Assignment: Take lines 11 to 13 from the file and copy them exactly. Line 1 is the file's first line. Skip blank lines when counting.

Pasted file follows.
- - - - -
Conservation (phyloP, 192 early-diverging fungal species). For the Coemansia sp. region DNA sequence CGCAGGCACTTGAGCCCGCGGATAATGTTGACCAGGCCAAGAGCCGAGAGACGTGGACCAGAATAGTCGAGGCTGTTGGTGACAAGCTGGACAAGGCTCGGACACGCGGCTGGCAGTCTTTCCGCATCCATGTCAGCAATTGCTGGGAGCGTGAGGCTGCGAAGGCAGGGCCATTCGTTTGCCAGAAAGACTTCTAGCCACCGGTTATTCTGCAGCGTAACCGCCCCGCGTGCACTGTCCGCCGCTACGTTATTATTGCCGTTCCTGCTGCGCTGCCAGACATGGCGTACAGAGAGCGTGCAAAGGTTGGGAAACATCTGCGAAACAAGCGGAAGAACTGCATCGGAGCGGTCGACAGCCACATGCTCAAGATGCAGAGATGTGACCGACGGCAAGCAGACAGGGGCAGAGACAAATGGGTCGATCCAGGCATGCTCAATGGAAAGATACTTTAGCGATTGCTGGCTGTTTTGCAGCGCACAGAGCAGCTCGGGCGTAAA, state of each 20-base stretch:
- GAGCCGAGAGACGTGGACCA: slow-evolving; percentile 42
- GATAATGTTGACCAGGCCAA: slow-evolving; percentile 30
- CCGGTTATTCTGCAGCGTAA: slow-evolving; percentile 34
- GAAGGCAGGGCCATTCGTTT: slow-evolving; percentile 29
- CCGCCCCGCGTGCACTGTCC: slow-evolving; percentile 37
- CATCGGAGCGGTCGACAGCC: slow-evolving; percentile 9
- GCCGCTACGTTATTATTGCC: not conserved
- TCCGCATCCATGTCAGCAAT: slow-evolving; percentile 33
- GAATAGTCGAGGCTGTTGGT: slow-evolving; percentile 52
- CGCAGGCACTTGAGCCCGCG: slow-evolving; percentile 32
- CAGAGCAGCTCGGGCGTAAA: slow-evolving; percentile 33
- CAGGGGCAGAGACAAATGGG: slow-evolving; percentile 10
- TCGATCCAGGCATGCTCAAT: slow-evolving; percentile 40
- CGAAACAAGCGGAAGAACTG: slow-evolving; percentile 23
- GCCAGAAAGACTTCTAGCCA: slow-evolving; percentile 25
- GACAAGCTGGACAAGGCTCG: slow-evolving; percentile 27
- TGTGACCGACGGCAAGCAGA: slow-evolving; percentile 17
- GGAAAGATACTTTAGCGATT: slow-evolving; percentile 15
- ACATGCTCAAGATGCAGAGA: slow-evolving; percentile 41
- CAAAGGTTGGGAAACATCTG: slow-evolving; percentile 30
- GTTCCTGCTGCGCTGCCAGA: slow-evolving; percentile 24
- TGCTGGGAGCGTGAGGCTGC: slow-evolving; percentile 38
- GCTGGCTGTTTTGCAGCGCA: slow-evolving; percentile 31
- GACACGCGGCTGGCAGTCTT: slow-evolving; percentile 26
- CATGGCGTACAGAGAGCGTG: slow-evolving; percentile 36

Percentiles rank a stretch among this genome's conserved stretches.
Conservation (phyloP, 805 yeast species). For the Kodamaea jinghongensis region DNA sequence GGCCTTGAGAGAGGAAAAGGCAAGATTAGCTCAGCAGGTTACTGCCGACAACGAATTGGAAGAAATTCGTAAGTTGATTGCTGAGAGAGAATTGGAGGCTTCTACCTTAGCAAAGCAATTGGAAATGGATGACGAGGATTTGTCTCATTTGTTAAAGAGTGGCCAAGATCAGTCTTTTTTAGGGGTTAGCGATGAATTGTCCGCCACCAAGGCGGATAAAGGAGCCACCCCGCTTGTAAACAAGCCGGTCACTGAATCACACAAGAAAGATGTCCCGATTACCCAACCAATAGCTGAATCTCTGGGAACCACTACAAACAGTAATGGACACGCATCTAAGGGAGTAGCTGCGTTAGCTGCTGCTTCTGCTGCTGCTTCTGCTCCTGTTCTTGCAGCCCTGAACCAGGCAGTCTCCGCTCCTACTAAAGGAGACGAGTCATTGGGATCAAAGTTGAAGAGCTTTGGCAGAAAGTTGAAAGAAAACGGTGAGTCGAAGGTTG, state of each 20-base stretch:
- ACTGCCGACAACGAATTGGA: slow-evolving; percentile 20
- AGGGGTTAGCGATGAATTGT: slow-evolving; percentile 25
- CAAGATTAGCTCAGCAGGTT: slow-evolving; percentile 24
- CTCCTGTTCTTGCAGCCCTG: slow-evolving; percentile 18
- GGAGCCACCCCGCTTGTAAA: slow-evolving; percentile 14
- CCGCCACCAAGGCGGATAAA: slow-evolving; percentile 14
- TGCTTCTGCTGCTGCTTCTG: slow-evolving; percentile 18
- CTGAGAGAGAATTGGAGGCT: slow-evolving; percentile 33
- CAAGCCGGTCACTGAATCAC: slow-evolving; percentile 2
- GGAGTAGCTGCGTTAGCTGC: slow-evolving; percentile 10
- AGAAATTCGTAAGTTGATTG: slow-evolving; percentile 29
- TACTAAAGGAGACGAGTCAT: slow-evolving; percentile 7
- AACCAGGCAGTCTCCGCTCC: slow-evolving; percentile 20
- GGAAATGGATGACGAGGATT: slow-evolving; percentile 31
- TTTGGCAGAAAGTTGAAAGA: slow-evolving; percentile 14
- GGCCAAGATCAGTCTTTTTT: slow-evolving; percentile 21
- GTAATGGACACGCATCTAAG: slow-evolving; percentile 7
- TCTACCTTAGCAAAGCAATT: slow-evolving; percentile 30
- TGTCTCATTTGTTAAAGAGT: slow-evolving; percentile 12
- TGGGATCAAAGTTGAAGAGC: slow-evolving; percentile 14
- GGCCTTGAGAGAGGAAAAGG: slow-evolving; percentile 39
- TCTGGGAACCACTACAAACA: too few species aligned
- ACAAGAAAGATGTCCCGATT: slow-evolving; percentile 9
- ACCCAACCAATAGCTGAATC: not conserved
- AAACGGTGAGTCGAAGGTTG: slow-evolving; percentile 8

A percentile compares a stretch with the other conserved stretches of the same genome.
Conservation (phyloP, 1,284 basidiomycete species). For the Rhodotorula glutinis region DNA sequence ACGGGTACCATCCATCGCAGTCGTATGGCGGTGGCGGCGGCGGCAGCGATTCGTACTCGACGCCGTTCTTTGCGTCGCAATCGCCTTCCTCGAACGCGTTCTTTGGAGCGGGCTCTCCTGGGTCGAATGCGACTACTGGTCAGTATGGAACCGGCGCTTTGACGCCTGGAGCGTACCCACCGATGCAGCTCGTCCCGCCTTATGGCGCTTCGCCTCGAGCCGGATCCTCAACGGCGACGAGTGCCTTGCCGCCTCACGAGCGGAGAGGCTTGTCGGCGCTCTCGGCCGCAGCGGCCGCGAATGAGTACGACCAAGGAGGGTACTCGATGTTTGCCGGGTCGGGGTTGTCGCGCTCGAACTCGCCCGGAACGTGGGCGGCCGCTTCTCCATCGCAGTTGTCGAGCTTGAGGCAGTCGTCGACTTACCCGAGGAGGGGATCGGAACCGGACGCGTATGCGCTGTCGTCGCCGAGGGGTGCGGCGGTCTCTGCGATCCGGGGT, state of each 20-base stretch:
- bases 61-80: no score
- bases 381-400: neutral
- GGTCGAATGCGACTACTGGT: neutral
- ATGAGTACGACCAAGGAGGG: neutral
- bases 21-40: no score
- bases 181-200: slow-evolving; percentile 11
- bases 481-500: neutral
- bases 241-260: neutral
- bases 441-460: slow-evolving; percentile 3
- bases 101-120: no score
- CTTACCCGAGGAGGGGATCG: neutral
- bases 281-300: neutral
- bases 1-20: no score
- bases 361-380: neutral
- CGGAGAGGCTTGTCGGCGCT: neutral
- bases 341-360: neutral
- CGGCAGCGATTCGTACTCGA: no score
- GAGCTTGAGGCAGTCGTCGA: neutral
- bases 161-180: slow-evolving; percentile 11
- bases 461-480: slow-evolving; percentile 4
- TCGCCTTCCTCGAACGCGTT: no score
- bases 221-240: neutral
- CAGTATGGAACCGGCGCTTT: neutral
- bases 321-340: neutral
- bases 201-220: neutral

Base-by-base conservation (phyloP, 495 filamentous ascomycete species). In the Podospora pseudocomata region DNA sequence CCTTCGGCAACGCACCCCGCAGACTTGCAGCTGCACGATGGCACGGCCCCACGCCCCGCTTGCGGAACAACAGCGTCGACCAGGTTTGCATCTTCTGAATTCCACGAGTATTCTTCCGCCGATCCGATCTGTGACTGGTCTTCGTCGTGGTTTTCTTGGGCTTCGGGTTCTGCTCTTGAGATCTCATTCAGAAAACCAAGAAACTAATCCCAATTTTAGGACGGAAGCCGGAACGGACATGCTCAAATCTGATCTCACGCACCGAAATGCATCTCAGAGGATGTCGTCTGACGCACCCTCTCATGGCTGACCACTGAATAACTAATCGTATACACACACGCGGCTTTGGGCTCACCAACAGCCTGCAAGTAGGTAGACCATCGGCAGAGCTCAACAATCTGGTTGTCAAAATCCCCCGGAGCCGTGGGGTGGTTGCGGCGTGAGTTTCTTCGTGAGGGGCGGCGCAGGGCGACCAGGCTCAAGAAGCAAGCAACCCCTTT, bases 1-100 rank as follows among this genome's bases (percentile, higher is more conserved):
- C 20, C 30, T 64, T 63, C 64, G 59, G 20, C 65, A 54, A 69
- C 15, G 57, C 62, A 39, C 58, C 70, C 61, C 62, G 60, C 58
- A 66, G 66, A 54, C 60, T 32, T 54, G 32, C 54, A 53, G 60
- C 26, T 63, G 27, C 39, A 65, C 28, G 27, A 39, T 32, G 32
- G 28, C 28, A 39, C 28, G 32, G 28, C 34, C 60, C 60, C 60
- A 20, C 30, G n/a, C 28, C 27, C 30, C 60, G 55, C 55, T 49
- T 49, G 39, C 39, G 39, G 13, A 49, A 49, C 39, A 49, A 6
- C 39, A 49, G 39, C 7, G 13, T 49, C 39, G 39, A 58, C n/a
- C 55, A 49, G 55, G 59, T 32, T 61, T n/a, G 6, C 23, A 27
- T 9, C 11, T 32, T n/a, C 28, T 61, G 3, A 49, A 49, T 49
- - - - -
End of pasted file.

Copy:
- CGCAGGCACTTGAGCCCGCG: slow-evolving; percentile 32
- CAGAGCAGCTCGGGCGTAAA: slow-evolving; percentile 33
- CAGGGGCAGAGACAAATGGG: slow-evolving; percentile 10